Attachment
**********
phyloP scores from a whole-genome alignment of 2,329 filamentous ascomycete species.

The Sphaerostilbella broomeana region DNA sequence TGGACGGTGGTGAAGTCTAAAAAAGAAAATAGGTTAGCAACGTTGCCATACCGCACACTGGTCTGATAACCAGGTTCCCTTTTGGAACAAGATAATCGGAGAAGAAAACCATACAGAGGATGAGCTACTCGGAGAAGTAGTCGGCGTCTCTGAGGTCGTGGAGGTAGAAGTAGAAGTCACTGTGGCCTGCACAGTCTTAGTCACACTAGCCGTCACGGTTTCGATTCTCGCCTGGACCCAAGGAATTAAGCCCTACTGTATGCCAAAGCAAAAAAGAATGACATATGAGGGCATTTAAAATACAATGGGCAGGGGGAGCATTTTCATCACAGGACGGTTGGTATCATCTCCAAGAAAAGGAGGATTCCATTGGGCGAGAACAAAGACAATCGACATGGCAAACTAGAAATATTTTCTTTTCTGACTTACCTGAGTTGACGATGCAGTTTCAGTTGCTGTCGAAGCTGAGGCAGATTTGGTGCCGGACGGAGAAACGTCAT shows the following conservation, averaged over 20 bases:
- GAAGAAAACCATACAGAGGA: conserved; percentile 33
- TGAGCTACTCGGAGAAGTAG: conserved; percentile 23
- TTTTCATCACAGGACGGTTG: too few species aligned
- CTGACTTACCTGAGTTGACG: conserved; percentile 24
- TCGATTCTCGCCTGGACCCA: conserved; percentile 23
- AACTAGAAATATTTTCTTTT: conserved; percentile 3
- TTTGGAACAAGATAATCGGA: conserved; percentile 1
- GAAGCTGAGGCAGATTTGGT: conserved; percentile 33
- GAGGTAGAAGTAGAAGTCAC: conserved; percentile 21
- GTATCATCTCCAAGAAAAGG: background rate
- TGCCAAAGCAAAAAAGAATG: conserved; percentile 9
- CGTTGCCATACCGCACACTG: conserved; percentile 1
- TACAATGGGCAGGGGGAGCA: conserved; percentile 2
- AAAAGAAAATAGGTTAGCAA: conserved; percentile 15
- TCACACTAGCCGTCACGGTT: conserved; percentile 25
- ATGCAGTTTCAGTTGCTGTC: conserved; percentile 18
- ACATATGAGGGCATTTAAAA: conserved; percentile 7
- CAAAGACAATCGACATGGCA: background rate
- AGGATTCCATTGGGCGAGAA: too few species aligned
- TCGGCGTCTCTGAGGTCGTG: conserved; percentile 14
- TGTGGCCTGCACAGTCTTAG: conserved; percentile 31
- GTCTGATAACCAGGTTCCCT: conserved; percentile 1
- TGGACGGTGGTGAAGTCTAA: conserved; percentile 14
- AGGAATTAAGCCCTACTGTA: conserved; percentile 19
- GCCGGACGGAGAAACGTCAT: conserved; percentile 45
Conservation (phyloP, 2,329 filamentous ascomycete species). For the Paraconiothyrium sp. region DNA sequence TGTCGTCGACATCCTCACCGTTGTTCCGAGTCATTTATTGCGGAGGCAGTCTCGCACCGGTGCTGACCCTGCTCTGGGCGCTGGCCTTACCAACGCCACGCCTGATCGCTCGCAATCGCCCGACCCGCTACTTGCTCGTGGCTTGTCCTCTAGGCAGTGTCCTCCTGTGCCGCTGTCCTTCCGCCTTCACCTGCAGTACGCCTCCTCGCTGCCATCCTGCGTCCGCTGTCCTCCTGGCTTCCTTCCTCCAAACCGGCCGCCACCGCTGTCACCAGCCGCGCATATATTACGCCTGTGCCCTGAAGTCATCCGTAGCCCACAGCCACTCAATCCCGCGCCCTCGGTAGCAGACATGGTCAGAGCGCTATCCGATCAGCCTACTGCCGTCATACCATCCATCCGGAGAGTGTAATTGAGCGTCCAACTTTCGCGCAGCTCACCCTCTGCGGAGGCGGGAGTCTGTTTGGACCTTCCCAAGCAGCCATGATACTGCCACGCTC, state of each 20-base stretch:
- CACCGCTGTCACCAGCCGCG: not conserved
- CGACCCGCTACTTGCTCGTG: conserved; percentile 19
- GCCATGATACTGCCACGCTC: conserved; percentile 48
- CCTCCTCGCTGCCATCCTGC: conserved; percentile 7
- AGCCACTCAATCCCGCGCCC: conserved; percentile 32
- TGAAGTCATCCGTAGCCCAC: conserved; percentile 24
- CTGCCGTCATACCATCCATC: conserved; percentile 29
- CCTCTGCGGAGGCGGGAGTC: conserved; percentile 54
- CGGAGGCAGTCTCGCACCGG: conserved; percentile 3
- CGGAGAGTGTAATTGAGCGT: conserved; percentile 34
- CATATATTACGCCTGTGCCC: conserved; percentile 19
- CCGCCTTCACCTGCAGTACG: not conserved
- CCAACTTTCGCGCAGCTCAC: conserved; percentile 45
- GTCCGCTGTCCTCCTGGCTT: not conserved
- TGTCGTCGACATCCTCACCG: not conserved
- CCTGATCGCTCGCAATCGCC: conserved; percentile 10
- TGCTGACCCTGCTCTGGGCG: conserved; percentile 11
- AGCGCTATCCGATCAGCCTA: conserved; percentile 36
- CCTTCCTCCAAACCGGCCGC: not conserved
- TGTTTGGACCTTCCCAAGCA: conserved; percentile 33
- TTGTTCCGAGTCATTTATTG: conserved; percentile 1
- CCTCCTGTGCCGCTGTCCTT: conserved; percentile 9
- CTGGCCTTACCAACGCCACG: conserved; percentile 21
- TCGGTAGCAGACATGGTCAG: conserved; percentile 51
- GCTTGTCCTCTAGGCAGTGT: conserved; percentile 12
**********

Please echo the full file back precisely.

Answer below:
phyloP scores from a whole-genome alignment of 2,329 filamentous ascomycete species.

The Sphaerostilbella broomeana region DNA sequence TGGACGGTGGTGAAGTCTAAAAAAGAAAATAGGTTAGCAACGTTGCCATACCGCACACTGGTCTGATAACCAGGTTCCCTTTTGGAACAAGATAATCGGAGAAGAAAACCATACAGAGGATGAGCTACTCGGAGAAGTAGTCGGCGTCTCTGAGGTCGTGGAGGTAGAAGTAGAAGTCACTGTGGCCTGCACAGTCTTAGTCACACTAGCCGTCACGGTTTCGATTCTCGCCTGGACCCAAGGAATTAAGCCCTACTGTATGCCAAAGCAAAAAAGAATGACATATGAGGGCATTTAAAATACAATGGGCAGGGGGAGCATTTTCATCACAGGACGGTTGGTATCATCTCCAAGAAAAGGAGGATTCCATTGGGCGAGAACAAAGACAATCGACATGGCAAACTAGAAATATTTTCTTTTCTGACTTACCTGAGTTGACGATGCAGTTTCAGTTGCTGTCGAAGCTGAGGCAGATTTGGTGCCGGACGGAGAAACGTCAT shows the following conservation, averaged over 20 bases:
- GAAGAAAACCATACAGAGGA: conserved; percentile 33
- TGAGCTACTCGGAGAAGTAG: conserved; percentile 23
- TTTTCATCACAGGACGGTTG: too few species aligned
- CTGACTTACCTGAGTTGACG: conserved; percentile 24
- TCGATTCTCGCCTGGACCCA: conserved; percentile 23
- AACTAGAAATATTTTCTTTT: conserved; percentile 3
- TTTGGAACAAGATAATCGGA: conserved; percentile 1
- GAAGCTGAGGCAGATTTGGT: conserved; percentile 33
- GAGGTAGAAGTAGAAGTCAC: conserved; percentile 21
- GTATCATCTCCAAGAAAAGG: background rate
- TGCCAAAGCAAAAAAGAATG: conserved; percentile 9
- CGTTGCCATACCGCACACTG: conserved; percentile 1
- TACAATGGGCAGGGGGAGCA: conserved; percentile 2
- AAAAGAAAATAGGTTAGCAA: conserved; percentile 15
- TCACACTAGCCGTCACGGTT: conserved; percentile 25
- ATGCAGTTTCAGTTGCTGTC: conserved; percentile 18
- ACATATGAGGGCATTTAAAA: conserved; percentile 7
- CAAAGACAATCGACATGGCA: background rate
- AGGATTCCATTGGGCGAGAA: too few species aligned
- TCGGCGTCTCTGAGGTCGTG: conserved; percentile 14
- TGTGGCCTGCACAGTCTTAG: conserved; percentile 31
- GTCTGATAACCAGGTTCCCT: conserved; percentile 1
- TGGACGGTGGTGAAGTCTAA: conserved; percentile 14
- AGGAATTAAGCCCTACTGTA: conserved; percentile 19
- GCCGGACGGAGAAACGTCAT: conserved; percentile 45
Conservation (phyloP, 2,329 filamentous ascomycete species). For the Paraconiothyrium sp. region DNA sequence TGTCGTCGACATCCTCACCGTTGTTCCGAGTCATTTATTGCGGAGGCAGTCTCGCACCGGTGCTGACCCTGCTCTGGGCGCTGGCCTTACCAACGCCACGCCTGATCGCTCGCAATCGCCCGACCCGCTACTTGCTCGTGGCTTGTCCTCTAGGCAGTGTCCTCCTGTGCCGCTGTCCTTCCGCCTTCACCTGCAGTACGCCTCCTCGCTGCCATCCTGCGTCCGCTGTCCTCCTGGCTTCCTTCCTCCAAACCGGCCGCCACCGCTGTCACCAGCCGCGCATATATTACGCCTGTGCCCTGAAGTCATCCGTAGCCCACAGCCACTCAATCCCGCGCCCTCGGTAGCAGACATGGTCAGAGCGCTATCCGATCAGCCTACTGCCGTCATACCATCCATCCGGAGAGTGTAATTGAGCGTCCAACTTTCGCGCAGCTCACCCTCTGCGGAGGCGGGAGTCTGTTTGGACCTTCCCAAGCAGCCATGATACTGCCACGCTC, state of each 20-base stretch:
- CACCGCTGTCACCAGCCGCG: not conserved
- CGACCCGCTACTTGCTCGTG: conserved; percentile 19
- GCCATGATACTGCCACGCTC: conserved; percentile 48
- CCTCCTCGCTGCCATCCTGC: conserved; percentile 7
- AGCCACTCAATCCCGCGCCC: conserved; percentile 32
- TGAAGTCATCCGTAGCCCAC: conserved; percentile 24
- CTGCCGTCATACCATCCATC: conserved; percentile 29
- CCTCTGCGGAGGCGGGAGTC: conserved; percentile 54
- CGGAGGCAGTCTCGCACCGG: conserved; percentile 3
- CGGAGAGTGTAATTGAGCGT: conserved; percentile 34
- CATATATTACGCCTGTGCCC: conserved; percentile 19
- CCGCCTTCACCTGCAGTACG: not conserved
- CCAACTTTCGCGCAGCTCAC: conserved; percentile 45
- GTCCGCTGTCCTCCTGGCTT: not conserved
- TGTCGTCGACATCCTCACCG: not conserved
- CCTGATCGCTCGCAATCGCC: conserved; percentile 10
- TGCTGACCCTGCTCTGGGCG: conserved; percentile 11
- AGCGCTATCCGATCAGCCTA: conserved; percentile 36
- CCTTCCTCCAAACCGGCCGC: not conserved
- TGTTTGGACCTTCCCAAGCA: conserved; percentile 33
- TTGTTCCGAGTCATTTATTG: conserved; percentile 1
- CCTCCTGTGCCGCTGTCCTT: conserved; percentile 9
- CTGGCCTTACCAACGCCACG: conserved; percentile 21
- TCGGTAGCAGACATGGTCAG: conserved; percentile 51
- GCTTGTCCTCTAGGCAGTGT: conserved; percentile 12